Originally posted by panda: I'm still using win95, IE 5.5 and just yesterday, my CDROM and CDRW drives disappeared from my system. Also my slave D drive is ruined(to many bad sectors) so I had a bluescreen scan forced upon me at windows startup. These 2 occurances seem to have happened concurrently though I can be sure. I have disconnected the slave broken D hard drive already. So now I cannot access CD's but computer works fine otherwise.

Any ideas?


Maybe try disconnecting the CDROM…booting windows, turn off the PC, reconnect and reboot?

Try slaving it off your ‘C’ drive?

Another thing to try is getting a win98 boot disc that will automatically “find” and install CDROM drivers in DOS mode and see if it actually does “find” your CDROM drive. If not, it could be your the IDE bus on your motherboard died…or simply the IDE cable…or even the drive itself.


#11
quote[quote] How much is that Norton Ghost and can I buy it here ? In ENGLISH ????????? [/quote]

Bought an English version of Norton Ghost 2002 in Nova (top floor) for around TWD2000.
It’s working great. Noticed however that you can make backups of NTFS volumes but cannot backup to NTFS volumes


#12

How about using the disc compression function in win 95 to free up some space on my quickly becoming full c drive? SOmebody once told me to never try to compress a drive. Any opinions?


#13
quote:
Originally posted by panda: How about using the disc compression function in win 95 to free up some space on my quickly becoming full c drive? SOmebody once told me to never try to compress a drive. Any opinions?

It’s okay, but drives are so cheap, why bother?


#14
quote:
Originally posted by panda: I'm still using win95, IE 5.5 and just yesterday, my CDROM and CDRW drives disappeared from my system. Also my slave D drive is ruined(to many bad sectors) so I had a bluescreen scan forced upon me at windows startup. These 2 occurances seem to have happened concurrently though I can be sure. I have disconnected the slave broken D hard drive already. So now I cannot access CD's but computer works fine otherwise.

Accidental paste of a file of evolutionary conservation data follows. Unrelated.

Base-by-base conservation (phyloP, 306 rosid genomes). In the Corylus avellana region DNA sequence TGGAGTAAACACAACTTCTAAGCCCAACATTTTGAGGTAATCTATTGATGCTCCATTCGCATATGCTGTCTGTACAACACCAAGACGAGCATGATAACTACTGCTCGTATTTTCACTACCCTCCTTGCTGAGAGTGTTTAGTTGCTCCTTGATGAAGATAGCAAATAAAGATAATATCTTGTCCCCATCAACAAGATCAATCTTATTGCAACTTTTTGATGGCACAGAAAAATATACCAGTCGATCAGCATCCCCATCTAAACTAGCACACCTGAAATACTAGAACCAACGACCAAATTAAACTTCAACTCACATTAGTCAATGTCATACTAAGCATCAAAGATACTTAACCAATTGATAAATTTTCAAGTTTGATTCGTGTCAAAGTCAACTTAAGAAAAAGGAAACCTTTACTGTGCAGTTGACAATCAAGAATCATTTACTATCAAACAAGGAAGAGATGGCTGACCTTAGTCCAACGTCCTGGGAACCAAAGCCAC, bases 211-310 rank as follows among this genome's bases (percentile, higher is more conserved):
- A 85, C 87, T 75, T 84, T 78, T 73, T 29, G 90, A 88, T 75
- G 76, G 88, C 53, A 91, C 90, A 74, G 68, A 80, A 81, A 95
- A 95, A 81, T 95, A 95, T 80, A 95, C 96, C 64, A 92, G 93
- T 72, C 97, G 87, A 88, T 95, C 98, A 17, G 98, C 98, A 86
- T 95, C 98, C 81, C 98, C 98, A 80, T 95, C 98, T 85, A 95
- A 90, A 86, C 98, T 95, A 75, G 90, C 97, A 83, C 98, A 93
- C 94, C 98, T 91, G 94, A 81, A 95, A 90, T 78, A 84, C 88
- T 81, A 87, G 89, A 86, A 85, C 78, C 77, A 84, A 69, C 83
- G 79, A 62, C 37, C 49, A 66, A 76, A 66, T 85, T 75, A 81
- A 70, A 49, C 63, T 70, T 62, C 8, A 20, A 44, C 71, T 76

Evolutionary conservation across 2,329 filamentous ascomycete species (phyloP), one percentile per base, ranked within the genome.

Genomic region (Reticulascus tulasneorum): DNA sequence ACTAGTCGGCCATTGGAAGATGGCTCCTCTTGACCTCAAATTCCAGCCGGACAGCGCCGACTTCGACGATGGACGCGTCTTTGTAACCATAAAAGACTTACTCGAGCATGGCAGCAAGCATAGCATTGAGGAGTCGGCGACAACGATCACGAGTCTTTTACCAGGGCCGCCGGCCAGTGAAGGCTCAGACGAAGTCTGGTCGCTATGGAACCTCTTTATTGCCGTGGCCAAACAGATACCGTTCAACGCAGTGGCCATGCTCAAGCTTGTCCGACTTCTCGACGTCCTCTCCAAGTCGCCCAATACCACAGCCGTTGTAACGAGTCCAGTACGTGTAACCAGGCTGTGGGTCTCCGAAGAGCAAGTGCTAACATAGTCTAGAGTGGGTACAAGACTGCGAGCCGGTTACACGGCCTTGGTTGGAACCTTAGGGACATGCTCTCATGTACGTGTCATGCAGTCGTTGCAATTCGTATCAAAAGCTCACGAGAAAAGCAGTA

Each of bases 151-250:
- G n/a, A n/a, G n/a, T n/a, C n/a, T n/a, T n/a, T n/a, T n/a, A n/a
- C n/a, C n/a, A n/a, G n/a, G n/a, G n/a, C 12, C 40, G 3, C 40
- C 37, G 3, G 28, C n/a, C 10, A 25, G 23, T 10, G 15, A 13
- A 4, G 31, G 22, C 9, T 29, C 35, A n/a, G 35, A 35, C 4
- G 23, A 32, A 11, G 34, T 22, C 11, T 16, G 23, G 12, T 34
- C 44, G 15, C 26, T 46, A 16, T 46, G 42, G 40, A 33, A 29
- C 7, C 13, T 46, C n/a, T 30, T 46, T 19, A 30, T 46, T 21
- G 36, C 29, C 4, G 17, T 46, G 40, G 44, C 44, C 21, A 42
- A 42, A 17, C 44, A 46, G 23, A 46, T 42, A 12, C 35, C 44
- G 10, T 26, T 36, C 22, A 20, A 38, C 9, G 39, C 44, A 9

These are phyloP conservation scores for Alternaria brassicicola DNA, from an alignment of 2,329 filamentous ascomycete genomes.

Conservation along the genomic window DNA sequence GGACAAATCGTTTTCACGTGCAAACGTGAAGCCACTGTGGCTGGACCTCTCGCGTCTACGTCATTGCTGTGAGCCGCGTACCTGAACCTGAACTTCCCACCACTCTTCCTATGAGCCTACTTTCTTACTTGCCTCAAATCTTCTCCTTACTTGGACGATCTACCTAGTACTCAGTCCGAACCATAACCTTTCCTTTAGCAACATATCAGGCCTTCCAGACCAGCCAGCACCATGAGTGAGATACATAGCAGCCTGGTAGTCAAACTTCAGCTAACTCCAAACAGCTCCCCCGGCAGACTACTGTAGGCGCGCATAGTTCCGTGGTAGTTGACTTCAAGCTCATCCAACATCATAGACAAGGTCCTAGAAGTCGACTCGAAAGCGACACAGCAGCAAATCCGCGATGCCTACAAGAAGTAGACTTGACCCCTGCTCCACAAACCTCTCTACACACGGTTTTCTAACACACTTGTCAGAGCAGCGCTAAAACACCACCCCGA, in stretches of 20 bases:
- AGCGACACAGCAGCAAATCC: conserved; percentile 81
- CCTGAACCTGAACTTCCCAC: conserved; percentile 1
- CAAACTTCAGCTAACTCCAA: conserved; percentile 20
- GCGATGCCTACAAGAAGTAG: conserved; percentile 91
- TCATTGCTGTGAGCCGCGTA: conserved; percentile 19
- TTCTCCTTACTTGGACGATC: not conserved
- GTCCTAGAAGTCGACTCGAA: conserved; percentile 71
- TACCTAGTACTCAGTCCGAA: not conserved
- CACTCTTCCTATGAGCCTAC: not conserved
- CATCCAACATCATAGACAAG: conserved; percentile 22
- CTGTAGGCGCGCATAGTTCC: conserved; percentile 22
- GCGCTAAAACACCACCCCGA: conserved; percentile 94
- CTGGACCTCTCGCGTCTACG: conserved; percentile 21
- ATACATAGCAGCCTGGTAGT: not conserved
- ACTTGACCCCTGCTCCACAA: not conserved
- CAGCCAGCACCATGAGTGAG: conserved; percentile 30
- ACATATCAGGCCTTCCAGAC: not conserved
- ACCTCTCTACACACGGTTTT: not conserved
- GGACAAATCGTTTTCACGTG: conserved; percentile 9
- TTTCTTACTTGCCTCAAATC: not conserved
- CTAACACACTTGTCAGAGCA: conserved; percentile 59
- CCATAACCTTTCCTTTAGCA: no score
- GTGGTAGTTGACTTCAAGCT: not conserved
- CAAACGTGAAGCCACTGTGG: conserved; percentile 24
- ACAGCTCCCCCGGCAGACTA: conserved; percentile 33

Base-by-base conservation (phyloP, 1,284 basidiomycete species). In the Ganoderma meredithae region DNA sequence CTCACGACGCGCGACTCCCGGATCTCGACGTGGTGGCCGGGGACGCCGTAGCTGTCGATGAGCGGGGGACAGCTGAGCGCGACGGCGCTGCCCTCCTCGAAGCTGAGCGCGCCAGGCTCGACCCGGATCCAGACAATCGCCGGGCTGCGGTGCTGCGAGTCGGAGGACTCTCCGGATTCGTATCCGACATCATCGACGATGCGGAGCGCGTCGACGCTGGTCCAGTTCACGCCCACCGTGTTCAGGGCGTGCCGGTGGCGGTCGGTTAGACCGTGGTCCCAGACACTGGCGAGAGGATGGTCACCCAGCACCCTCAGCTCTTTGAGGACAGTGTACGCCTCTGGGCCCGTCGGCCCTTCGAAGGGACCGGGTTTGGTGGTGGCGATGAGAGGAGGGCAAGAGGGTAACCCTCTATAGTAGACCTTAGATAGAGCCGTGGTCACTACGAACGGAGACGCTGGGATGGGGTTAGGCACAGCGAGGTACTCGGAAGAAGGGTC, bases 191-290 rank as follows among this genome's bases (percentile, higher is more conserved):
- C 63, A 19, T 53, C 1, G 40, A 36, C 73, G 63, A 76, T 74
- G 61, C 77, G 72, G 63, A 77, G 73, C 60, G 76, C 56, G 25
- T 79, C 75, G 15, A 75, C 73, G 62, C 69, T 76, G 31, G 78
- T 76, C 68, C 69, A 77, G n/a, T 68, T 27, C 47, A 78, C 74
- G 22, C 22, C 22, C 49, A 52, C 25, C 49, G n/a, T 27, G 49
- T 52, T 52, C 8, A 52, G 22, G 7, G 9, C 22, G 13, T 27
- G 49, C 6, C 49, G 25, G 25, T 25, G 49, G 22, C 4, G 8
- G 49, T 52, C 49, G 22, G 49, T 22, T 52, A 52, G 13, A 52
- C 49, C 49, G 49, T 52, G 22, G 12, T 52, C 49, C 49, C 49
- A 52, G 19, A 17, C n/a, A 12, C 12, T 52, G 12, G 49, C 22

Any ideas?


Are you sure your D drive isn’t a Master on 2nd IDE channel? If that’s the case then your CD ROM is dead 'cause you haven’t changed the jumper to make it Master (instead of the dead D drive).


#15

I agree with prezzy. My first thought on your drive problem was that your IDE chain wasn’t set correctly after removing the broken drive. Changing the CD from a slave to a master isn’t difficult if the drive has a sticker showing which position to put the jumper. If it doesn’t, fortunately there are usually only 3 possible positions of the jumper and of those we know the current one is wrong. All you would need to do is move the jumper over to the next pair of pins and reboot. If the CD drive shows up in the bios list of connected devices you’ve got the right one. If not, try the last jumper setting. If none of these work, then the drive may be fried. In any case, give this a try and let us know the results.

As far as using compression utilities on a hard drive, they are notorious for toasting data. Additionally, if you have a hard drive that is running out of space, that usually means it’s a couple of years old to begin with. If this is the case, you should backup all your data and buy a new one.

I know it seems like curing the headache by chopping off the head but remember, it is not a question of if a drive will fail but when. Hard drives can reasonably be expected to work reliably for about 2 to 3 years, but beyond that you are rolling the dice. I use my hard drives until they fail, BUT, I backup all my data fairly often. I have lost drives before but never lost more than 3-4 days worth of data as I backup my files every 5 days or so. You always have to ask yourself, “If my drive died right this second, how much would I lose.”

A quick note on the chimera of data recovery from a dead hard drive. When a drive dies, it can be taken to a data recovery buisiness. In the US it costs about $1000.00 per gigabyte and the whole drive must be done. So a tiny 4 gig drive will cost you $4000 even if you only used part of it. Additionally, usually about 70-80% of the data is actually recoverable from the drive. On top of that, the 70-80% is not 70 - 80 files out of 100 but 70 - 80% of any one file. Sometimes you get lucky and recover complete files but I’d rather use up my luck buying lottery tickets.

Cheers,

Landon


#16

Thanks for the help.

I tried uplugging drives, rebooting then replugging and rebooting but it didnt make any differences. Cannot play around with the dip swithces cos not familiar with the guts of my computer so guess I’ll take it to a technician to get it done.